First Impression of Apple Vision Pro
A few days ago, I could try Apple Vision Pro myself. I had a fantastic experience with Kevin, who guided me through the demo at Grand Central Terminal.
After putting on the device, light would initially leak in from the sides, causing some reflections similar to when wearing glasses.1 With some repositioning and turning the Fit Dial of the Solo Knit Band clockwise again to tighten it more, the occasional flares mostly disappeared.
At first, the headset felt just a little front-heavy, but it was very comfortable during the entire demo, even with this strap. Only the power cord dangling on my shoulder — at times — annoyingly slightly distracted from the experience.
Finding the Digital Crown took some getting used to and didn’t start to feel natural after multiple attempts.
Calibration did not take long, and eye tracking seemed very accurate afterwards. Then, looking at the surroundings, they immediately felt very blurry to me, while the interface didn’t. This was likely due to pretty dim lighting.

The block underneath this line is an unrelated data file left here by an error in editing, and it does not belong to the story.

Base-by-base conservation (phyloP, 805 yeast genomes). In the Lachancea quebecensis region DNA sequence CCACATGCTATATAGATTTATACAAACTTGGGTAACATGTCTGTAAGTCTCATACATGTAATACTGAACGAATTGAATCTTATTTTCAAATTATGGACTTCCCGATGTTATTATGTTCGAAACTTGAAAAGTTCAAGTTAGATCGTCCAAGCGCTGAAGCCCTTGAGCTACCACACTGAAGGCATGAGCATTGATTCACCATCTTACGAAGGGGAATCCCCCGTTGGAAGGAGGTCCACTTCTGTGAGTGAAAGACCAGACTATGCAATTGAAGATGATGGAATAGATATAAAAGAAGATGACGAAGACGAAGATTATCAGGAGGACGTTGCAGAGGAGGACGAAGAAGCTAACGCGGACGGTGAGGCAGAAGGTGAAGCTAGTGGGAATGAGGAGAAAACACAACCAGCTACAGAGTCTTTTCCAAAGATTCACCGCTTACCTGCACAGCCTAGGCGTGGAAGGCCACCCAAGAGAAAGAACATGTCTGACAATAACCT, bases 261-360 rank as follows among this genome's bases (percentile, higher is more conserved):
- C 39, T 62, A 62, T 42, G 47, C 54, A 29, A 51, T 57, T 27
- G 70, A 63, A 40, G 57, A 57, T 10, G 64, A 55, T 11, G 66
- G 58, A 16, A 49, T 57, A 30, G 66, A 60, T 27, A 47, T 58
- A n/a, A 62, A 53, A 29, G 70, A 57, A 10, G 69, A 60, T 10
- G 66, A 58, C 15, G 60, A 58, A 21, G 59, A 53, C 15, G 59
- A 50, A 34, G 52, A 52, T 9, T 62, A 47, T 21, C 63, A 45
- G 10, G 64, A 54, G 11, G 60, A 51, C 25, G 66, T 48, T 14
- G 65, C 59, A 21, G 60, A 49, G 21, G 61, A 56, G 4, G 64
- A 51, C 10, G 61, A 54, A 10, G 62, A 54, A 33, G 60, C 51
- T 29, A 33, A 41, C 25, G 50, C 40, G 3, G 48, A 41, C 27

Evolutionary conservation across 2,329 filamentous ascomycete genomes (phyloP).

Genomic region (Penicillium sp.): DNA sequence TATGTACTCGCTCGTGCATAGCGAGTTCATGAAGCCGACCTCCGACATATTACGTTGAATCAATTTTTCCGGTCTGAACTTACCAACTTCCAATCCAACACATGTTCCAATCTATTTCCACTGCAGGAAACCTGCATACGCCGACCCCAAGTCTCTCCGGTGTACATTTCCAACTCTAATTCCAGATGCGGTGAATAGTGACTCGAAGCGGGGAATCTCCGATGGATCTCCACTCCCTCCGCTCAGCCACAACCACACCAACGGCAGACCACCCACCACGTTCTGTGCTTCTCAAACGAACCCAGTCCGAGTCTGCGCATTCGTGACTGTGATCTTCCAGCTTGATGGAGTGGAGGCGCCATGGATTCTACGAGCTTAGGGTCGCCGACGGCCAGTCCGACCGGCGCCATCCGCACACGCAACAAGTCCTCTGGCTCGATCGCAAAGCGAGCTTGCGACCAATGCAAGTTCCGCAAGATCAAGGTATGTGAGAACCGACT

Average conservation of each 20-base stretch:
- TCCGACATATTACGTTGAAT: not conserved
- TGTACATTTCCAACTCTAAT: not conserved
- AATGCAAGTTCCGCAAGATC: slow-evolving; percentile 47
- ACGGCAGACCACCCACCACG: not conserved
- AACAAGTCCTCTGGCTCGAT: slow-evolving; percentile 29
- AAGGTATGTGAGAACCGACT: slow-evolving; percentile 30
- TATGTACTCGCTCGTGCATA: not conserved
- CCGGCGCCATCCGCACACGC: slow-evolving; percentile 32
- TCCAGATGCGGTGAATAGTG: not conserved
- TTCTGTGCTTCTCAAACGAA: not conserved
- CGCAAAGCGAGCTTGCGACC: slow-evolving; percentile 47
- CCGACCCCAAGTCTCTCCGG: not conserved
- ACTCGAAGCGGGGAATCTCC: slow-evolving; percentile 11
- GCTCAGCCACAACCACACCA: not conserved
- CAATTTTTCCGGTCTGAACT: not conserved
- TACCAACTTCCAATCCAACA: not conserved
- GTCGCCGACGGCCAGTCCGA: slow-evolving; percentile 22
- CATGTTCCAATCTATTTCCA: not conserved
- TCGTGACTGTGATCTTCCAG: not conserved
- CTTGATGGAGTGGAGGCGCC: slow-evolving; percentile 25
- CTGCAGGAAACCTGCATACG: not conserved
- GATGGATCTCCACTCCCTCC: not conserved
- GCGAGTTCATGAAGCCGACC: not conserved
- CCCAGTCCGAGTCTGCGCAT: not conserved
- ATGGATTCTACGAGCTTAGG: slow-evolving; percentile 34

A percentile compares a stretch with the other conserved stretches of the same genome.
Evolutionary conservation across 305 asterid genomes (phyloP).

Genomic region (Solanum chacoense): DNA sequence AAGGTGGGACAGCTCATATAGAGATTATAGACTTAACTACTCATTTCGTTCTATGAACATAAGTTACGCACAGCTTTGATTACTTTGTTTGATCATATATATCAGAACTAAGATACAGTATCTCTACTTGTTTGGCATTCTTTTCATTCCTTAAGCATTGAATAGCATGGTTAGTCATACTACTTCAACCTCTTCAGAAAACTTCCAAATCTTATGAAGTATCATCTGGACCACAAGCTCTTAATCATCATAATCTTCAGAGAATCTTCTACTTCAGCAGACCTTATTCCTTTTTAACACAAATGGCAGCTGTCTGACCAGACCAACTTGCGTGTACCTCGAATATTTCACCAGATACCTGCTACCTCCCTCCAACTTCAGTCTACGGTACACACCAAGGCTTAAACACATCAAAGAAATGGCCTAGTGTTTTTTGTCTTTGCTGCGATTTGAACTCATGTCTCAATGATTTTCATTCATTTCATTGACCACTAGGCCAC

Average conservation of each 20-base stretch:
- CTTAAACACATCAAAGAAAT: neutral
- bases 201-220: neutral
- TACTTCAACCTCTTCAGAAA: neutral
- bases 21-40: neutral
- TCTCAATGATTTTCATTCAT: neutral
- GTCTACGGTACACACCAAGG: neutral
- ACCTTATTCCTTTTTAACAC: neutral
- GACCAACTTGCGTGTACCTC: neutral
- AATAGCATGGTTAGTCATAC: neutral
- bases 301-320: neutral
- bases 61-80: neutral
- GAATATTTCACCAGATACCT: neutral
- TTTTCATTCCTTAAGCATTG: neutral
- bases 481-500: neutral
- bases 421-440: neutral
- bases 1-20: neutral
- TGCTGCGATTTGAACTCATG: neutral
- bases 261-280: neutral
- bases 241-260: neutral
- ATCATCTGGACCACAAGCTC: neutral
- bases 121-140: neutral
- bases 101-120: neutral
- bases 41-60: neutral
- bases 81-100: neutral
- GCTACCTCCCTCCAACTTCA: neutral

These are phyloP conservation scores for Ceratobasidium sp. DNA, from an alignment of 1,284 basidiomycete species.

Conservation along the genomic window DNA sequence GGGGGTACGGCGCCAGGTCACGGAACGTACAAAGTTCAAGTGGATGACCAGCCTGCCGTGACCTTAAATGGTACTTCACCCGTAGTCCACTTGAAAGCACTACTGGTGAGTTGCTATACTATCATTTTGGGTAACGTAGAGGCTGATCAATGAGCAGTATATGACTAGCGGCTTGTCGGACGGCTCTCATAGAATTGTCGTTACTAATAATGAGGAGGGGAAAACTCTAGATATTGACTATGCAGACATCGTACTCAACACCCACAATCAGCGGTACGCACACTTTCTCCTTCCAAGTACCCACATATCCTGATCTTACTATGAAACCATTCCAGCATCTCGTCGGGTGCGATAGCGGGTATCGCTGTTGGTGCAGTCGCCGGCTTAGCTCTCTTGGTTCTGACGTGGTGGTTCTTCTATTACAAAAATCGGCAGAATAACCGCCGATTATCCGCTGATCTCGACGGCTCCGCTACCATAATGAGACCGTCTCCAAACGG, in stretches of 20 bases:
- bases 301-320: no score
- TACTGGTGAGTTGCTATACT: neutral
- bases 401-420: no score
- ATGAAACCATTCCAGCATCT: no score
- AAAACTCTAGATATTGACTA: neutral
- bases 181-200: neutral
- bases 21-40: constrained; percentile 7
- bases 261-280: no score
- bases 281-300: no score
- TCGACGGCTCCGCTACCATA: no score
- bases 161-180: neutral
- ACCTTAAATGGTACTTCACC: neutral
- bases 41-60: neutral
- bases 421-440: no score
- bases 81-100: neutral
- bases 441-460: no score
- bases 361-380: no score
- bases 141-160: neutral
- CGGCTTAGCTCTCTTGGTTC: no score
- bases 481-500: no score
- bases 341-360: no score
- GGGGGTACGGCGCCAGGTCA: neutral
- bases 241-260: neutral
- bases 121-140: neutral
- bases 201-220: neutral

Photos was the first focus of the demo in terms of applications. While “projecting” a photo onto a big canvas and looking at it is nice, looking at panoramas and spatial videos is where Apple Vision Pro starts to shine. However, moving people looked like they were flickering to me. In my eyes, there was no obviously noticeable difference between spatial clips shot on iPhone or Vision Pro. The demoed 3D movie2 did not have as much of a spatial effect as the videos.
Almost all gestures were intuitively learnable. I did have trouble moving windows “away” from me, however. I was surprised to learn that the scrolling animation abruptly stops when not pinching one’s fingers anymore. There is no inertia when scrolling. I would have loved to quickly veer off script to access my website, not least to grasp how typing works. But unfortunately, the demo didn’t include any of it.
The immersive features are the most impressive by far. Be it the Environments — I was shown the beautiful Mount Hood scene with its rippling lake water — or the amazing 180-degree (8K) 3D videos with spatial audio.3 Speaking of which, it’s remarkable how being immersed distracted from the bustling Grand Central Terminal. I even perceived much less noise.
But I’m not sure of how people sometimes ghostly appear when nearby. There is, I think, some room for improvement in its implementation.
Overall, given its price, there is not enough value in Apple Vision Pro to me yet. But I see huge potential, especially for sports. If possible, immersive sports telecasts would be a killer application.